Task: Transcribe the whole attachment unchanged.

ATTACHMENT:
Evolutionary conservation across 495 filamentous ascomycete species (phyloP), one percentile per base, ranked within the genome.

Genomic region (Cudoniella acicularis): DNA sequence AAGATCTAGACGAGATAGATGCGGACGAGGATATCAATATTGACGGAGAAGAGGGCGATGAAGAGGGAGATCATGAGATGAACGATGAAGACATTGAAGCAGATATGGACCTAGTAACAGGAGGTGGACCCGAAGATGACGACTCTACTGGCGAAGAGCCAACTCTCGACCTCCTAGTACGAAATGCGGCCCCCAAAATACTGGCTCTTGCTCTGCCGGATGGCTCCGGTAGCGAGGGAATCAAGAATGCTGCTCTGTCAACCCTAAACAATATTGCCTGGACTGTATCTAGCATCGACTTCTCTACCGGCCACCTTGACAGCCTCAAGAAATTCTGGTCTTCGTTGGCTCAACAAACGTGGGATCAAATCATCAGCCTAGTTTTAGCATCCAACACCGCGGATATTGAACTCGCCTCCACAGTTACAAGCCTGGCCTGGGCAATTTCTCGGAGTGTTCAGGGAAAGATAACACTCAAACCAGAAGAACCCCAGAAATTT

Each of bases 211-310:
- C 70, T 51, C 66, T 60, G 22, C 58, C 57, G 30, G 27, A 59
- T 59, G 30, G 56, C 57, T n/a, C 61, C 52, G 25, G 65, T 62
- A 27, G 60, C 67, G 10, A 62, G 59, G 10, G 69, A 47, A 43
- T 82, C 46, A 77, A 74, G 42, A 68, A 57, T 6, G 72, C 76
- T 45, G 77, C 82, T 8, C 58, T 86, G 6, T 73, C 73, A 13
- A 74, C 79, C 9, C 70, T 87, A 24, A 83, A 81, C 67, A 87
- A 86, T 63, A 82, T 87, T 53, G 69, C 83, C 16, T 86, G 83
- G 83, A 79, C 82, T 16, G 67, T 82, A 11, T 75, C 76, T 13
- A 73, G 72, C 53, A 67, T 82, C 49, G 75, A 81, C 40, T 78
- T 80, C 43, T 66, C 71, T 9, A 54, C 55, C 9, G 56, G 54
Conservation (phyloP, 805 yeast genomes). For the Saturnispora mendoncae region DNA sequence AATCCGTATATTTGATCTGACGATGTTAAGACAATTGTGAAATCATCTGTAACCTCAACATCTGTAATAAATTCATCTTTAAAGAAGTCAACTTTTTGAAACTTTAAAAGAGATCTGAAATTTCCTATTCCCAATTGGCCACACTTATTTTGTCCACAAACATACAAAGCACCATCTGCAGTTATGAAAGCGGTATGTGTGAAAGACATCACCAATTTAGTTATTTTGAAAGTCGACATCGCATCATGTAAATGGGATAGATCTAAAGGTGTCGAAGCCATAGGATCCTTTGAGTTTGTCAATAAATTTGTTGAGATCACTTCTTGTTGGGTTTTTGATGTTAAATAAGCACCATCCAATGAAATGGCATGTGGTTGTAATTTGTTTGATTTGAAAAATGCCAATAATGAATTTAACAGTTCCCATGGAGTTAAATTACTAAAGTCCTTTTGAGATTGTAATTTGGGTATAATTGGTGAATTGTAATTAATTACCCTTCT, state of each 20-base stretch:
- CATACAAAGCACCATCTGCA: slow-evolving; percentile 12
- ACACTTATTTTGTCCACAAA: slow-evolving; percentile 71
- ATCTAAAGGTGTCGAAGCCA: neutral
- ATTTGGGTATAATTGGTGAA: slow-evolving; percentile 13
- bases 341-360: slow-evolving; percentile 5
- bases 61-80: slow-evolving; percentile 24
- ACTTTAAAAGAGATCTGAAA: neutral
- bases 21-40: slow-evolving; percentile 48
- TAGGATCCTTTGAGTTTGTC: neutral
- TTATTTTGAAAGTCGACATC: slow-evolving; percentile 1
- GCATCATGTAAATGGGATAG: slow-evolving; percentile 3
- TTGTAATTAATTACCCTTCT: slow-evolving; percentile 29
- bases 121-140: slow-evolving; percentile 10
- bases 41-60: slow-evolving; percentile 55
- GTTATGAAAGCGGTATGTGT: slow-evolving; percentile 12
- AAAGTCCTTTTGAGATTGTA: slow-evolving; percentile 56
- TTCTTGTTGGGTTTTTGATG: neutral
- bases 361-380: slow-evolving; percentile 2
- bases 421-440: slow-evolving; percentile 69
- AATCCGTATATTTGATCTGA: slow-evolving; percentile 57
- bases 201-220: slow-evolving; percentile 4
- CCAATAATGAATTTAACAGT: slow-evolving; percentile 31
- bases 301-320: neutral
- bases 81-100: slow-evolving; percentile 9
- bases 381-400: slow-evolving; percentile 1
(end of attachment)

Evolutionary conservation across 495 filamentous ascomycete species (phyloP), one percentile per base, ranked within the genome.

Genomic region (Cudoniella acicularis): DNA sequence AAGATCTAGACGAGATAGATGCGGACGAGGATATCAATATTGACGGAGAAGAGGGCGATGAAGAGGGAGATCATGAGATGAACGATGAAGACATTGAAGCAGATATGGACCTAGTAACAGGAGGTGGACCCGAAGATGACGACTCTACTGGCGAAGAGCCAACTCTCGACCTCCTAGTACGAAATGCGGCCCCCAAAATACTGGCTCTTGCTCTGCCGGATGGCTCCGGTAGCGAGGGAATCAAGAATGCTGCTCTGTCAACCCTAAACAATATTGCCTGGACTGTATCTAGCATCGACTTCTCTACCGGCCACCTTGACAGCCTCAAGAAATTCTGGTCTTCGTTGGCTCAACAAACGTGGGATCAAATCATCAGCCTAGTTTTAGCATCCAACACCGCGGATATTGAACTCGCCTCCACAGTTACAAGCCTGGCCTGGGCAATTTCTCGGAGTGTTCAGGGAAAGATAACACTCAAACCAGAAGAACCCCAGAAATTT

Each of bases 211-310:
- C 70, T 51, C 66, T 60, G 22, C 58, C 57, G 30, G 27, A 59
- T 59, G 30, G 56, C 57, T n/a, C 61, C 52, G 25, G 65, T 62
- A 27, G 60, C 67, G 10, A 62, G 59, G 10, G 69, A 47, A 43
- T 82, C 46, A 77, A 74, G 42, A 68, A 57, T 6, G 72, C 76
- T 45, G 77, C 82, T 8, C 58, T 86, G 6, T 73, C 73, A 13
- A 74, C 79, C 9, C 70, T 87, A 24, A 83, A 81, C 67, A 87
- A 86, T 63, A 82, T 87, T 53, G 69, C 83, C 16, T 86, G 83
- G 83, A 79, C 82, T 16, G 67, T 82, A 11, T 75, C 76, T 13
- A 73, G 72, C 53, A 67, T 82, C 49, G 75, A 81, C 40, T 78
- T 80, C 43, T 66, C 71, T 9, A 54, C 55, C 9, G 56, G 54
Conservation (phyloP, 805 yeast genomes). For the Saturnispora mendoncae region DNA sequence AATCCGTATATTTGATCTGACGATGTTAAGACAATTGTGAAATCATCTGTAACCTCAACATCTGTAATAAATTCATCTTTAAAGAAGTCAACTTTTTGAAACTTTAAAAGAGATCTGAAATTTCCTATTCCCAATTGGCCACACTTATTTTGTCCACAAACATACAAAGCACCATCTGCAGTTATGAAAGCGGTATGTGTGAAAGACATCACCAATTTAGTTATTTTGAAAGTCGACATCGCATCATGTAAATGGGATAGATCTAAAGGTGTCGAAGCCATAGGATCCTTTGAGTTTGTCAATAAATTTGTTGAGATCACTTCTTGTTGGGTTTTTGATGTTAAATAAGCACCATCCAATGAAATGGCATGTGGTTGTAATTTGTTTGATTTGAAAAATGCCAATAATGAATTTAACAGTTCCCATGGAGTTAAATTACTAAAGTCCTTTTGAGATTGTAATTTGGGTATAATTGGTGAATTGTAATTAATTACCCTTCT, state of each 20-base stretch:
- CATACAAAGCACCATCTGCA: slow-evolving; percentile 12
- ACACTTATTTTGTCCACAAA: slow-evolving; percentile 71
- ATCTAAAGGTGTCGAAGCCA: neutral
- ATTTGGGTATAATTGGTGAA: slow-evolving; percentile 13
- bases 341-360: slow-evolving; percentile 5
- bases 61-80: slow-evolving; percentile 24
- ACTTTAAAAGAGATCTGAAA: neutral
- bases 21-40: slow-evolving; percentile 48
- TAGGATCCTTTGAGTTTGTC: neutral
- TTATTTTGAAAGTCGACATC: slow-evolving; percentile 1
- GCATCATGTAAATGGGATAG: slow-evolving; percentile 3
- TTGTAATTAATTACCCTTCT: slow-evolving; percentile 29
- bases 121-140: slow-evolving; percentile 10
- bases 41-60: slow-evolving; percentile 55
- GTTATGAAAGCGGTATGTGT: slow-evolving; percentile 12
- AAAGTCCTTTTGAGATTGTA: slow-evolving; percentile 56
- TTCTTGTTGGGTTTTTGATG: neutral
- bases 361-380: slow-evolving; percentile 2
- bases 421-440: slow-evolving; percentile 69
- AATCCGTATATTTGATCTGA: slow-evolving; percentile 57
- bases 201-220: slow-evolving; percentile 4
- CCAATAATGAATTTAACAGT: slow-evolving; percentile 31
- bases 301-320: neutral
- bases 81-100: slow-evolving; percentile 9
- bases 381-400: slow-evolving; percentile 1